Franklin’s wife had been accepting of his ways. She never asked him to attend church with her. On Christmas Eve, she may have dressed a bit nicer and left a little earlier, but she still attended alone. When Molly died a few years back, Franklin was stunned, as he knew he would be, though her passing was not unexpected. Slowly, however, he found those familiar routines and let the memory of all the sweet days before settle in more deeply than ever. In his own way, Franklin’s wife walked with him through his days.

It was on Christmas that Franklin was at a loss. He had depended more on living vicariously through Molly’s routine on that day than he had realized. Franklin first tried ignoring the holiday, but that didn’t seem right. He had never ignored religion, just celebrated it in his own way.

The second year after his wife’s passing, Franklin instead sought distraction and tried hiking in the woods, but this wasn’t much better. Before he knew it, here came the season again.

By Christmas Eve, Franklin was restless. After trying to distract himself with some of the old Christmas movies that his wife and he had always appreciated, he put on his coat and went for a walk. He decided to head toward town and maybe see if he could find a place open where he could drink hot chocolate. As he walked south on Broadway, he noticed more cars than usual parked on the side streets. People left and right were emerging from their cars dressed quite nicely. Slowly Franklin realized that these must be the extra people who always attended Christmas Mass. Without consciously making a decision, Franklin found himself following the crowds up the hill toward the church. As he crested the rise, he was taken with how the building flooded the normally quiet Tuesday night of the street with light. This was a street where Franklin rarely found himself, never having a reason to walk here. He couldn’t remember the last time he walked this way.

Franklin stopped at the corner adjacent to the church and stood still. As he contemplated whether to go inside, he suddenly was startled by the noise of a collective standing up. An organ note rang out as all the lights around him went out. His first thought was that a blackout had occurred, but then Franklin saw that inside the church candles were being distributed and lit. Candles were soon being passed around for those who stood outside on the steps, too. Franklin guessed that the church must have been filled to capacity. Thinking his decision had been made for him, he turned and was about to walk home when a little girl ran up to him with a candle. “Here you go,” she said and was quickly gone.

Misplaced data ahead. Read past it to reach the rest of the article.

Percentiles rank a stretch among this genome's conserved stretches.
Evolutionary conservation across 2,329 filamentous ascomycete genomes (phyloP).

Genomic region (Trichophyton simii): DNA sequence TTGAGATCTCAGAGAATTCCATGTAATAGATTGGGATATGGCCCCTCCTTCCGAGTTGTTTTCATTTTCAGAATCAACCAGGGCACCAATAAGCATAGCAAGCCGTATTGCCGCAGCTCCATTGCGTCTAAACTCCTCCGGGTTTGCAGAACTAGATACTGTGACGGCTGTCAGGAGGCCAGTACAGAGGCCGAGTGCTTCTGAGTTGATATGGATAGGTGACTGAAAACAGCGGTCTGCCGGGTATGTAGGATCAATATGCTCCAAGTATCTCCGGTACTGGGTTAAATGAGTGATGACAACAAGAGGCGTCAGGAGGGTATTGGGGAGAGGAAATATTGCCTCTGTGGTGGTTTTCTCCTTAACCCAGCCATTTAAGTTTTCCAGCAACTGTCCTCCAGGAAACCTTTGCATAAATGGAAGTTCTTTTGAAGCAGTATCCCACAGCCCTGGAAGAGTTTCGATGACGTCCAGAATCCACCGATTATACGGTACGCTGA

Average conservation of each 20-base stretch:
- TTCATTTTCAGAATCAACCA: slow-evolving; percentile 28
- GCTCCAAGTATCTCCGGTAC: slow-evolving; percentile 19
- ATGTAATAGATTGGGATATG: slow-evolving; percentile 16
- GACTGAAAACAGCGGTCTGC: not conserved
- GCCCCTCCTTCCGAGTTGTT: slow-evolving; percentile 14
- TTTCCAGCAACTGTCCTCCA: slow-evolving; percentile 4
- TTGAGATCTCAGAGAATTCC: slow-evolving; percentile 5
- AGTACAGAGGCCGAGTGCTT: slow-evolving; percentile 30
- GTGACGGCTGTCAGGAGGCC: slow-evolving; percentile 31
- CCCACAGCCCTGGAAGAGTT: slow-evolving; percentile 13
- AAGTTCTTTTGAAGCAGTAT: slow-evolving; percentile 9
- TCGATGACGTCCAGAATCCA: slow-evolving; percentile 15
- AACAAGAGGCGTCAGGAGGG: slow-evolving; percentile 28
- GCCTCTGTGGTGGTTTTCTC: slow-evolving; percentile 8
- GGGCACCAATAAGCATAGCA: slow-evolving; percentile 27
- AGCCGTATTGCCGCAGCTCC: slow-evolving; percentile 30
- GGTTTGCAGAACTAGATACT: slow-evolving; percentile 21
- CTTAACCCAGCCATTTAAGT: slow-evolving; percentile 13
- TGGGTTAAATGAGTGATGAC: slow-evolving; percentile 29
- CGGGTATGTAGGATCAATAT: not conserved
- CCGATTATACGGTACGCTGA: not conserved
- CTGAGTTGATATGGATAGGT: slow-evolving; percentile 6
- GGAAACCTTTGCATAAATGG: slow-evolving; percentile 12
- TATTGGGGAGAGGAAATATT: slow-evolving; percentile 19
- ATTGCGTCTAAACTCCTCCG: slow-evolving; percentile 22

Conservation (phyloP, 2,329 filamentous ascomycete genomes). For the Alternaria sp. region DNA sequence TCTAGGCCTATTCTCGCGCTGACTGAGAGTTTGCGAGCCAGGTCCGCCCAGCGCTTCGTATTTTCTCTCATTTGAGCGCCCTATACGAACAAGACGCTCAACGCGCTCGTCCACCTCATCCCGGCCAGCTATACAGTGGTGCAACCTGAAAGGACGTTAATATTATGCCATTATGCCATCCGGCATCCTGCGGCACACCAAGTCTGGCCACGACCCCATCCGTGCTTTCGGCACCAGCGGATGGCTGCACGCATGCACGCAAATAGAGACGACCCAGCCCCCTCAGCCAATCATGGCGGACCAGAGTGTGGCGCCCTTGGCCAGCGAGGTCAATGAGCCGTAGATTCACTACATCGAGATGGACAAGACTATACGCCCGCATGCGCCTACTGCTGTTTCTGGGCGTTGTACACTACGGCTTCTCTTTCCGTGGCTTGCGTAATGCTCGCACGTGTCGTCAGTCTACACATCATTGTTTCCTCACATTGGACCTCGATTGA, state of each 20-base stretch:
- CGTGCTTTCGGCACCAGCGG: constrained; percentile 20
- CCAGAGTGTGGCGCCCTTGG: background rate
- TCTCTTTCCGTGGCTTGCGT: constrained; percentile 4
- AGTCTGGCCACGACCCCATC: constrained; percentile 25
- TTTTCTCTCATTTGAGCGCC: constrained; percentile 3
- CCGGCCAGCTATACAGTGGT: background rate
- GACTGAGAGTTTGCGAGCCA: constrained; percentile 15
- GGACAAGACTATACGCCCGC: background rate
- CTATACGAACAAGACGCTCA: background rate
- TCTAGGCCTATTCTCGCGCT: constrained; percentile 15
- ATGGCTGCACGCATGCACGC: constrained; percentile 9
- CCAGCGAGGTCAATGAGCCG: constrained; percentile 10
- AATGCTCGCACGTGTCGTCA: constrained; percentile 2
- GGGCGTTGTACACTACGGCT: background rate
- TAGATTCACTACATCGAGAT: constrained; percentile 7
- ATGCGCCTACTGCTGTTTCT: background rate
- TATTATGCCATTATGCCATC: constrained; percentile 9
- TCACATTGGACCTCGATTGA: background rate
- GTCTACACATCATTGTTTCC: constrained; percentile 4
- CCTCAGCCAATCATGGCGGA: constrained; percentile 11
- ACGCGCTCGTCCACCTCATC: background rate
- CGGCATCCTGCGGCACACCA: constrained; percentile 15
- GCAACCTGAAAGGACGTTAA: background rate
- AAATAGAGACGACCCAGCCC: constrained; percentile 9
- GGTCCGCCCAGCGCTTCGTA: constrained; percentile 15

Franklin had forgotten to wear gloves, and his cold hands dropped the candle as quickly as it was handed to him. Bending down to pick it up, he noticed that he was standing not on a sidewalk but on a brick walkway. The bricks were all engraved with dedications. Franklin read the ones he could see illuminated by his candle: “John, with love from Elaine.” Then another: “Margaret and Stuart, 45 years” and finally: “For Franklin, thank you for your faith, always, Molly”.

Franklin was frozen in place. He read the brick again to make sure he wasn’t seeing things and then slowly stood up. He could hear the church choir start to sing as he turned to walk away. Maybe next year he would return and go inside, Franklin thought. Maybe tomorrow he would walk down this street again. For once, Franklin was glad he had changed his routine.

   Arthur H. Gunther IV, a schoolteacher, lives in Upper Nyack, N.Y., with his wife Laura, son Sam and daughter Beatrice. His e-mail is


By Arthur H. Gunther III

Nanuet, N.Y. — There’s a shopping center here that’s never been without parking vehicles since it was built in the later 1950s, a remarkable thing because such strips in suburbia — actually almost all of America — just seem to multiply, knocking one another off, their inevitable fate weed- and litter-covered lots and empty storefronts. But not the old E.J. Korvette complex.
This large discount chain of mostly Northeast stores, some with supermarkets, furniture outlets and tire centers, operated in Nanuet, a hamlet 20 miles out of New York City, for about two decades, until bankruptcy in 1980. Ever since, the site has been home to various retailers operating in divided E.J. Korvette space. That means the huge parking lot, about the size of three football fields, has always been used. And therein lies the heart of this essay.